By now most of us have gotten our stimulus checks or are waiting on it to arrive. You either know how much your family is getting or have calculated how much you will be getting. And if you have kids, they are also getting a stimulus check. My husband asked our daughter how she is planning to spend her $500 and she said toys at Target, haha. The stimulus check sent to Americans is supposed to do just that, stimulate the economy.  Restaurant take-out sales boomed the day most people received their checks. For some who are out of work with no end in sight, the stimulus check is much-needed help to pay their basic expenses. My family is very fortunate to not have a change in our finances, my husband is an essential worker and has to continue going to work at the hospital and I am lucky enough to work for IGG Software that was already a virtual company prior to the pandemic. Although the stimulus check is supposed to stimulate the economy, once it is in your bank account, you can do whatever you want with it. You will need to consider your current financial situation to decide what the best option is for your family. Here are some ideas that you can do with your stimulus check.

Cover your bills

This should be your first priority. Are your expenses covered for the month? Keep in mind that electricity and water expenses may increase since everyone is at home, washing their hands a lot, and plugged into all the electronics.

Depending on who handles your car insurance, they may have sent out a communication saying they will be discounting monthly bills since everyone is driving less. My family has AAA and I received an email saying our bill would be discounted by 20%. If you have not received communication from your car insurance company, you might consider calling them and ask for a discount due to your not driving as much. It is also a good idea to ask about a garage discount for one of your vehicles if you have multiple. You can get a significant discount by “garaging” one car and only using the other car for the rare times you do need to drive.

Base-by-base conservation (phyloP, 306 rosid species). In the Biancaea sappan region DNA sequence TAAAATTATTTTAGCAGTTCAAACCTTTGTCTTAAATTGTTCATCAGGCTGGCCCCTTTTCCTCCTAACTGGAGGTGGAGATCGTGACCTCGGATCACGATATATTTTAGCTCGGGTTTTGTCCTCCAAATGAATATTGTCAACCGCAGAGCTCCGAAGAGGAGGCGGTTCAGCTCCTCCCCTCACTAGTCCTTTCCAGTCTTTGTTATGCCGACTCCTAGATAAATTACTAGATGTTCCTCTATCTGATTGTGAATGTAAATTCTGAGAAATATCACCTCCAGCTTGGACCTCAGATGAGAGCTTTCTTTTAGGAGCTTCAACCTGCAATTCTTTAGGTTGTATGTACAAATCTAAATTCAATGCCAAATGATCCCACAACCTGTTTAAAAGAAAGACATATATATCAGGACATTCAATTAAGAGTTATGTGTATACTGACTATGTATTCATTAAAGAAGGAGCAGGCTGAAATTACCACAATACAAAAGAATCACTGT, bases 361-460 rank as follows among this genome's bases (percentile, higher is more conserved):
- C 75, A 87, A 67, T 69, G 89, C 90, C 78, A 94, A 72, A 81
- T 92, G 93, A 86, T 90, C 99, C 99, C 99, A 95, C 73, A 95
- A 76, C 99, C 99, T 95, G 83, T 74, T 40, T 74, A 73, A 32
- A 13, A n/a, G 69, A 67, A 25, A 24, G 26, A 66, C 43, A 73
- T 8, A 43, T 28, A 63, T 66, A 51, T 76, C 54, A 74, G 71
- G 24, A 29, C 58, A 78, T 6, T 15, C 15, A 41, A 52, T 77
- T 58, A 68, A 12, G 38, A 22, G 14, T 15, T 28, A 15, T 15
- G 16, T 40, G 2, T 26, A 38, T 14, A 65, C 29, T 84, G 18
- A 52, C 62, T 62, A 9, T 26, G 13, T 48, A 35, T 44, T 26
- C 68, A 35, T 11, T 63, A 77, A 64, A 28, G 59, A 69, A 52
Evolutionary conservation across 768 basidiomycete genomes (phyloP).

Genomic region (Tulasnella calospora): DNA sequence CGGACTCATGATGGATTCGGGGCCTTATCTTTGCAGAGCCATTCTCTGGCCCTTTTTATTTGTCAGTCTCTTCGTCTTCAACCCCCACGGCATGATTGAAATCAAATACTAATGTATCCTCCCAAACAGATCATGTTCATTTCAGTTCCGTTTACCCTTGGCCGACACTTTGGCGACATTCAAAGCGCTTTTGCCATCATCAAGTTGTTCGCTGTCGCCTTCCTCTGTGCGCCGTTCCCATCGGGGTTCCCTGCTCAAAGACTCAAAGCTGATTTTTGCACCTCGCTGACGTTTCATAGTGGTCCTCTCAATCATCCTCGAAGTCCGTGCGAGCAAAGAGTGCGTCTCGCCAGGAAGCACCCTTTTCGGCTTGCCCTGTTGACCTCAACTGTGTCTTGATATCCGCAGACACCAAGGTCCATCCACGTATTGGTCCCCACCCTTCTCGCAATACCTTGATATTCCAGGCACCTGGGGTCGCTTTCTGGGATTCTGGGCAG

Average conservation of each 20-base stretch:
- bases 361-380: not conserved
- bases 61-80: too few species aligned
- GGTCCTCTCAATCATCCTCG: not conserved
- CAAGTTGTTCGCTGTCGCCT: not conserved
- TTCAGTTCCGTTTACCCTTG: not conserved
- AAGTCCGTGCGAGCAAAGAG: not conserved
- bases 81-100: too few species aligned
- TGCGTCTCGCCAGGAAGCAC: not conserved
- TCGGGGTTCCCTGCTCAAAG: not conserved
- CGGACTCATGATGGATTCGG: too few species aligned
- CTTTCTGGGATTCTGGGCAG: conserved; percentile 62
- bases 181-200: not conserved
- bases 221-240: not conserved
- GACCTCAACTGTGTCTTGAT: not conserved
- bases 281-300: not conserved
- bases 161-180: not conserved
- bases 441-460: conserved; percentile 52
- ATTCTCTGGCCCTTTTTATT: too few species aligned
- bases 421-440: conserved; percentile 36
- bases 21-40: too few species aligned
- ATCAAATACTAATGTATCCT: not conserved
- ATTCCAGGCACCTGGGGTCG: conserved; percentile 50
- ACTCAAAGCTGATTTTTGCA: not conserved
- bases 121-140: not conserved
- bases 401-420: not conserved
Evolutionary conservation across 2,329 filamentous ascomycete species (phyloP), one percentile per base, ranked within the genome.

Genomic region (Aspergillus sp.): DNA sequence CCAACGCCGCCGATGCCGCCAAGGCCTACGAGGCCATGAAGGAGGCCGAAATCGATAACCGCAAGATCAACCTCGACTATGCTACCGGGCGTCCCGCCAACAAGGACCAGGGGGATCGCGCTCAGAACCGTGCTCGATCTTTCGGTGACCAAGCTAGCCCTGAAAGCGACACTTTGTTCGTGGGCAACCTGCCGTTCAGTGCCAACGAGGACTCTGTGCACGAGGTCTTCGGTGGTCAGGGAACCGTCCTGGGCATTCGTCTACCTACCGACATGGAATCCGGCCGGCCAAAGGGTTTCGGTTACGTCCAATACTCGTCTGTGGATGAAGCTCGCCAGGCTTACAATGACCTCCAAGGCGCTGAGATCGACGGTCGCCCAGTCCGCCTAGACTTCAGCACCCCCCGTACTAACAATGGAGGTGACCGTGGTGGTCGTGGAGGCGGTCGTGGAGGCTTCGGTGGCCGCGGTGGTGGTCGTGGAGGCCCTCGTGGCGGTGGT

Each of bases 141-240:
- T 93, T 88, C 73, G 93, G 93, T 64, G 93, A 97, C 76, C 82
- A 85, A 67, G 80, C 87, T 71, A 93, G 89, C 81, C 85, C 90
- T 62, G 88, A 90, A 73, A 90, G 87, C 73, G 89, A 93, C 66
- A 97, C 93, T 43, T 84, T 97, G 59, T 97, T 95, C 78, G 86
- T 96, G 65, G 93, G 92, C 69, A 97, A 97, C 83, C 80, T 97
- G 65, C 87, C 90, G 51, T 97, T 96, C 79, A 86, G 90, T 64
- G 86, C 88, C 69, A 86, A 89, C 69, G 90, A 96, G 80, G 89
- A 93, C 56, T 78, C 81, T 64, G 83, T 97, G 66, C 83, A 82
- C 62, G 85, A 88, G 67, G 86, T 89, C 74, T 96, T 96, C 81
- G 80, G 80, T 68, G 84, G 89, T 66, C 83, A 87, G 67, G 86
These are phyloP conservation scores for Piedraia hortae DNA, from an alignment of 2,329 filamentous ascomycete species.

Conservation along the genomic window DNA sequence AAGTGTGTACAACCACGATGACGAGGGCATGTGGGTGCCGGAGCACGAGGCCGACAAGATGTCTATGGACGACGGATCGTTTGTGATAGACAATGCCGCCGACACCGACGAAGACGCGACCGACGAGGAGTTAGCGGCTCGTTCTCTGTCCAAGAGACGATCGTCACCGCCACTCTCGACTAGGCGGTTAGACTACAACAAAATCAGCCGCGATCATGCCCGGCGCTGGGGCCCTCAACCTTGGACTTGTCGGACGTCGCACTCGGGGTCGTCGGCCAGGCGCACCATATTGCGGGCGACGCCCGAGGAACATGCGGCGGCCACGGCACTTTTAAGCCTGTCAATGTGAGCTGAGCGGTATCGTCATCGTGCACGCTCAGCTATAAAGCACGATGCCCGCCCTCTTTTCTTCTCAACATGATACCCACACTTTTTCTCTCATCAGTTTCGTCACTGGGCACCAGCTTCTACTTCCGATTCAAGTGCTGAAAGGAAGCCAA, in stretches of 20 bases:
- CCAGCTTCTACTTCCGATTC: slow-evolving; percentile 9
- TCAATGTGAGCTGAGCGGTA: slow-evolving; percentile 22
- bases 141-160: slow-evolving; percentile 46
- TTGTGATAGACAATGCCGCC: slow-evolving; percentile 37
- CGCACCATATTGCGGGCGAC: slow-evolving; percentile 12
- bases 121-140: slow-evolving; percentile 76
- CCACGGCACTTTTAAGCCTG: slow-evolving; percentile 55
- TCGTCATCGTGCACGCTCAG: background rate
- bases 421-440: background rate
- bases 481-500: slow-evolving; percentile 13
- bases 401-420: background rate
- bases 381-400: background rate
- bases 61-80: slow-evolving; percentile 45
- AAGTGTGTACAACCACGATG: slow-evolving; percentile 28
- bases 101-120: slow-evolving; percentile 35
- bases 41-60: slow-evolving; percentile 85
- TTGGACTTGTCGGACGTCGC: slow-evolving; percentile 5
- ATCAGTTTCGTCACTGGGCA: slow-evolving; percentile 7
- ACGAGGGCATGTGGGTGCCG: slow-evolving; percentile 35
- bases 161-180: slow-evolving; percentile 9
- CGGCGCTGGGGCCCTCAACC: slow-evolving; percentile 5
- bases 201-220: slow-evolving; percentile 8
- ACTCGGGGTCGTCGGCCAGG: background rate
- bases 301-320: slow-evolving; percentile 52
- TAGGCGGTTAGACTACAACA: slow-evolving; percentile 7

Your food bill is definitely increasing with everyone being at home. You may want to use your stimulus check to stock up on groceries, particularly dry goods and things that can be frozen to keep your family fed for a while. Depending on where you live, many school districts are handing out free food to school aged children, remember to take advantage of this to stretch your food budget.

Many lenders and landlords are being flexible during this time if you cannot pay your mortgage or rent. Make sure to speak to them as soon as possible if you think you won’t be able to pay the full amount and use the stimulus check to make a payment. Bear in mind that landlords still need to make mortgage payments and keep the utilities on.

Increase your emergency fund